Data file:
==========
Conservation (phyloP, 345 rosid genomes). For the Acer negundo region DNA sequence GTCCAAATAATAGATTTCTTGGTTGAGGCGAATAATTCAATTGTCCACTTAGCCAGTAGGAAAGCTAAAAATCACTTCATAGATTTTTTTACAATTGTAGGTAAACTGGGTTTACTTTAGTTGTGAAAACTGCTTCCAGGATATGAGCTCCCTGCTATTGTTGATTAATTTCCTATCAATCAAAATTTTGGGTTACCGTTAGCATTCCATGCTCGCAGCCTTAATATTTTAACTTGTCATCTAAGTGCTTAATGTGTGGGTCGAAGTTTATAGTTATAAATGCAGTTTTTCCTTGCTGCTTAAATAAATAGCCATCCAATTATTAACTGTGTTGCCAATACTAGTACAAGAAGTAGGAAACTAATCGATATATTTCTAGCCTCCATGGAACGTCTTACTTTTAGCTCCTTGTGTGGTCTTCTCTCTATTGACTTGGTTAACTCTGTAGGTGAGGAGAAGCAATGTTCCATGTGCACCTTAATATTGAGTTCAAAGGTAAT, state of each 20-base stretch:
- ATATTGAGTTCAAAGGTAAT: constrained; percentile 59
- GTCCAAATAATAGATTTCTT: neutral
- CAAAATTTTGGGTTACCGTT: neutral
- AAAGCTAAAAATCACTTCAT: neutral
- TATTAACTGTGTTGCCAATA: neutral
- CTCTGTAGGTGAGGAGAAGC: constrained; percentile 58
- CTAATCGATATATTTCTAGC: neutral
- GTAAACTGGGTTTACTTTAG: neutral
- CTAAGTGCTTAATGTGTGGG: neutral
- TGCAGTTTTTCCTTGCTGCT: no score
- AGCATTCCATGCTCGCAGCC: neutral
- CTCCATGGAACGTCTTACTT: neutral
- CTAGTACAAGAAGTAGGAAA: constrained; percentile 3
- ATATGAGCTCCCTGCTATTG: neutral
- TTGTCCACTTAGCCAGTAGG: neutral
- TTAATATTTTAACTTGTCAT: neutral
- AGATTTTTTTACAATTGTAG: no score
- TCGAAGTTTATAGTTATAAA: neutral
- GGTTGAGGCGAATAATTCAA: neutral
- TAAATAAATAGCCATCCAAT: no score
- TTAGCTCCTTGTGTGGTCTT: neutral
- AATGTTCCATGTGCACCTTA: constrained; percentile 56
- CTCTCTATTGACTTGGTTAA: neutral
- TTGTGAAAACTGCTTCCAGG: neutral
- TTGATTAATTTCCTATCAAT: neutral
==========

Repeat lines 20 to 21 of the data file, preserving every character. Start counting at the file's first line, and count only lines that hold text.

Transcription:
- GGTTGAGGCGAATAATTCAA: neutral
- TAAATAAATAGCCATCCAAT: no score